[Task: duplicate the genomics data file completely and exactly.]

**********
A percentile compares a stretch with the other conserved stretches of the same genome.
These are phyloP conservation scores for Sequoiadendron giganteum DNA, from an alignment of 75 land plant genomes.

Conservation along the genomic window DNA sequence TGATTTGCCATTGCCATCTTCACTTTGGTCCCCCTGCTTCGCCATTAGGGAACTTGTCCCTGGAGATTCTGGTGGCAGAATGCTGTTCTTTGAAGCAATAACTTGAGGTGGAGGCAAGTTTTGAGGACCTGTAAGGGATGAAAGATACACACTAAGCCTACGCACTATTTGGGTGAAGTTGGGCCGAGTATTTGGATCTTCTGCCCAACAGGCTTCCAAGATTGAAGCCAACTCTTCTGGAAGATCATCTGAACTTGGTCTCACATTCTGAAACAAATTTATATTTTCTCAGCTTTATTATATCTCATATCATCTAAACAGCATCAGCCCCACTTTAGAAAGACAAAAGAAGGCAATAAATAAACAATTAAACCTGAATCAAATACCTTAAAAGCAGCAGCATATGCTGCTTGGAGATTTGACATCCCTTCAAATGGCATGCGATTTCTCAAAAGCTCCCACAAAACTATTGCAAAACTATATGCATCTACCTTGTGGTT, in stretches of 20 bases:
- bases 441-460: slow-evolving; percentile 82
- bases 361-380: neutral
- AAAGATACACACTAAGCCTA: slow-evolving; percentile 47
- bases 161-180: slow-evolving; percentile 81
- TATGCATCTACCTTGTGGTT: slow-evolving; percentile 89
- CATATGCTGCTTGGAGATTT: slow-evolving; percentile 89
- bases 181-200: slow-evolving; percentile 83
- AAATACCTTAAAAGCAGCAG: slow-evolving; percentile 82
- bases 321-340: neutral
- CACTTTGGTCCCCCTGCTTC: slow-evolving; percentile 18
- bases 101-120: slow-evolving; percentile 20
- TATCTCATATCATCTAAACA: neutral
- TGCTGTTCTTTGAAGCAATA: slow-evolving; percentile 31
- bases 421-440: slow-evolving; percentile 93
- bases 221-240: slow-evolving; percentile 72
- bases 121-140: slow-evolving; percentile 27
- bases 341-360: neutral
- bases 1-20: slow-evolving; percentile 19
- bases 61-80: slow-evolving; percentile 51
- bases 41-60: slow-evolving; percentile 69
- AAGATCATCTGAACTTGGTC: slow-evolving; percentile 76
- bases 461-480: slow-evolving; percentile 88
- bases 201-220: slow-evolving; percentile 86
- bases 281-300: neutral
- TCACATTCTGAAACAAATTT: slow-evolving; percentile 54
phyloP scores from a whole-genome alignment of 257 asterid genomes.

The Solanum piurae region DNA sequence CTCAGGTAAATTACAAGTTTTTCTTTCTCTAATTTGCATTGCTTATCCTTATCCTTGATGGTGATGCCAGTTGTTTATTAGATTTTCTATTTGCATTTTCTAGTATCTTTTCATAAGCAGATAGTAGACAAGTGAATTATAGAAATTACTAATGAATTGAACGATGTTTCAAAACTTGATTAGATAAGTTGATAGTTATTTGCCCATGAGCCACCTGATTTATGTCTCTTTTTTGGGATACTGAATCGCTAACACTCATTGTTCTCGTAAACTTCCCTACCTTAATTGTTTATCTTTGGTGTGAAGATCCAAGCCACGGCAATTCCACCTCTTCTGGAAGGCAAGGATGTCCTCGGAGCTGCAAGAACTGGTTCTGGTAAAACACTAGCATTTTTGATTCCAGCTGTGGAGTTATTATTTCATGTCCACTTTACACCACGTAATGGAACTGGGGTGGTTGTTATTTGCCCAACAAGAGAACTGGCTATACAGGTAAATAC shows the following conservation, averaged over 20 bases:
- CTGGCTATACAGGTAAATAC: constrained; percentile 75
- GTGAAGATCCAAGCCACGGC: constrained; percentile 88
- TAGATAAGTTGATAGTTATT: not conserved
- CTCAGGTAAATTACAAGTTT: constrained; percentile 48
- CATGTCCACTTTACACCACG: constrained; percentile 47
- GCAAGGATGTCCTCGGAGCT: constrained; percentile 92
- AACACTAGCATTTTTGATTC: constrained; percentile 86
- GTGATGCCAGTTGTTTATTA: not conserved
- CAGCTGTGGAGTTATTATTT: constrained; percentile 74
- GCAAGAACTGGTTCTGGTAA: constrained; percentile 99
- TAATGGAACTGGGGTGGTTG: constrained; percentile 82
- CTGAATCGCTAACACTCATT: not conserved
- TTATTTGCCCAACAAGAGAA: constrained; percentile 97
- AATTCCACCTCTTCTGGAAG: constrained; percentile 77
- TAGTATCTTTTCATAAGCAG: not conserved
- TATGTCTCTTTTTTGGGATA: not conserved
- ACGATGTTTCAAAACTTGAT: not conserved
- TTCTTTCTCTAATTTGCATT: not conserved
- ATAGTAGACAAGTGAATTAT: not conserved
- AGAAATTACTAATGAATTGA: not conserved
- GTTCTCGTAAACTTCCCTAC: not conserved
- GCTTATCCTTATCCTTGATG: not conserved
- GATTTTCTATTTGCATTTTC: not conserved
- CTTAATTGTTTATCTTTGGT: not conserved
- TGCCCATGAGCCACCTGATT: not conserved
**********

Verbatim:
A percentile compares a stretch with the other conserved stretches of the same genome.
These are phyloP conservation scores for Sequoiadendron giganteum DNA, from an alignment of 75 land plant genomes.

Conservation along the genomic window DNA sequence TGATTTGCCATTGCCATCTTCACTTTGGTCCCCCTGCTTCGCCATTAGGGAACTTGTCCCTGGAGATTCTGGTGGCAGAATGCTGTTCTTTGAAGCAATAACTTGAGGTGGAGGCAAGTTTTGAGGACCTGTAAGGGATGAAAGATACACACTAAGCCTACGCACTATTTGGGTGAAGTTGGGCCGAGTATTTGGATCTTCTGCCCAACAGGCTTCCAAGATTGAAGCCAACTCTTCTGGAAGATCATCTGAACTTGGTCTCACATTCTGAAACAAATTTATATTTTCTCAGCTTTATTATATCTCATATCATCTAAACAGCATCAGCCCCACTTTAGAAAGACAAAAGAAGGCAATAAATAAACAATTAAACCTGAATCAAATACCTTAAAAGCAGCAGCATATGCTGCTTGGAGATTTGACATCCCTTCAAATGGCATGCGATTTCTCAAAAGCTCCCACAAAACTATTGCAAAACTATATGCATCTACCTTGTGGTT, in stretches of 20 bases:
- bases 441-460: slow-evolving; percentile 82
- bases 361-380: neutral
- AAAGATACACACTAAGCCTA: slow-evolving; percentile 47
- bases 161-180: slow-evolving; percentile 81
- TATGCATCTACCTTGTGGTT: slow-evolving; percentile 89
- CATATGCTGCTTGGAGATTT: slow-evolving; percentile 89
- bases 181-200: slow-evolving; percentile 83
- AAATACCTTAAAAGCAGCAG: slow-evolving; percentile 82
- bases 321-340: neutral
- CACTTTGGTCCCCCTGCTTC: slow-evolving; percentile 18
- bases 101-120: slow-evolving; percentile 20
- TATCTCATATCATCTAAACA: neutral
- TGCTGTTCTTTGAAGCAATA: slow-evolving; percentile 31
- bases 421-440: slow-evolving; percentile 93
- bases 221-240: slow-evolving; percentile 72
- bases 121-140: slow-evolving; percentile 27
- bases 341-360: neutral
- bases 1-20: slow-evolving; percentile 19
- bases 61-80: slow-evolving; percentile 51
- bases 41-60: slow-evolving; percentile 69
- AAGATCATCTGAACTTGGTC: slow-evolving; percentile 76
- bases 461-480: slow-evolving; percentile 88
- bases 201-220: slow-evolving; percentile 86
- bases 281-300: neutral
- TCACATTCTGAAACAAATTT: slow-evolving; percentile 54
phyloP scores from a whole-genome alignment of 257 asterid genomes.

The Solanum piurae region DNA sequence CTCAGGTAAATTACAAGTTTTTCTTTCTCTAATTTGCATTGCTTATCCTTATCCTTGATGGTGATGCCAGTTGTTTATTAGATTTTCTATTTGCATTTTCTAGTATCTTTTCATAAGCAGATAGTAGACAAGTGAATTATAGAAATTACTAATGAATTGAACGATGTTTCAAAACTTGATTAGATAAGTTGATAGTTATTTGCCCATGAGCCACCTGATTTATGTCTCTTTTTTGGGATACTGAATCGCTAACACTCATTGTTCTCGTAAACTTCCCTACCTTAATTGTTTATCTTTGGTGTGAAGATCCAAGCCACGGCAATTCCACCTCTTCTGGAAGGCAAGGATGTCCTCGGAGCTGCAAGAACTGGTTCTGGTAAAACACTAGCATTTTTGATTCCAGCTGTGGAGTTATTATTTCATGTCCACTTTACACCACGTAATGGAACTGGGGTGGTTGTTATTTGCCCAACAAGAGAACTGGCTATACAGGTAAATAC shows the following conservation, averaged over 20 bases:
- CTGGCTATACAGGTAAATAC: constrained; percentile 75
- GTGAAGATCCAAGCCACGGC: constrained; percentile 88
- TAGATAAGTTGATAGTTATT: not conserved
- CTCAGGTAAATTACAAGTTT: constrained; percentile 48
- CATGTCCACTTTACACCACG: constrained; percentile 47
- GCAAGGATGTCCTCGGAGCT: constrained; percentile 92
- AACACTAGCATTTTTGATTC: constrained; percentile 86
- GTGATGCCAGTTGTTTATTA: not conserved
- CAGCTGTGGAGTTATTATTT: constrained; percentile 74
- GCAAGAACTGGTTCTGGTAA: constrained; percentile 99
- TAATGGAACTGGGGTGGTTG: constrained; percentile 82
- CTGAATCGCTAACACTCATT: not conserved
- TTATTTGCCCAACAAGAGAA: constrained; percentile 97
- AATTCCACCTCTTCTGGAAG: constrained; percentile 77
- TAGTATCTTTTCATAAGCAG: not conserved
- TATGTCTCTTTTTTGGGATA: not conserved
- ACGATGTTTCAAAACTTGAT: not conserved
- TTCTTTCTCTAATTTGCATT: not conserved
- ATAGTAGACAAGTGAATTAT: not conserved
- AGAAATTACTAATGAATTGA: not conserved
- GTTCTCGTAAACTTCCCTAC: not conserved
- GCTTATCCTTATCCTTGATG: not conserved
- GATTTTCTATTTGCATTTTC: not conserved
- CTTAATTGTTTATCTTTGGT: not conserved
- TGCCCATGAGCCACCTGATT: not conserved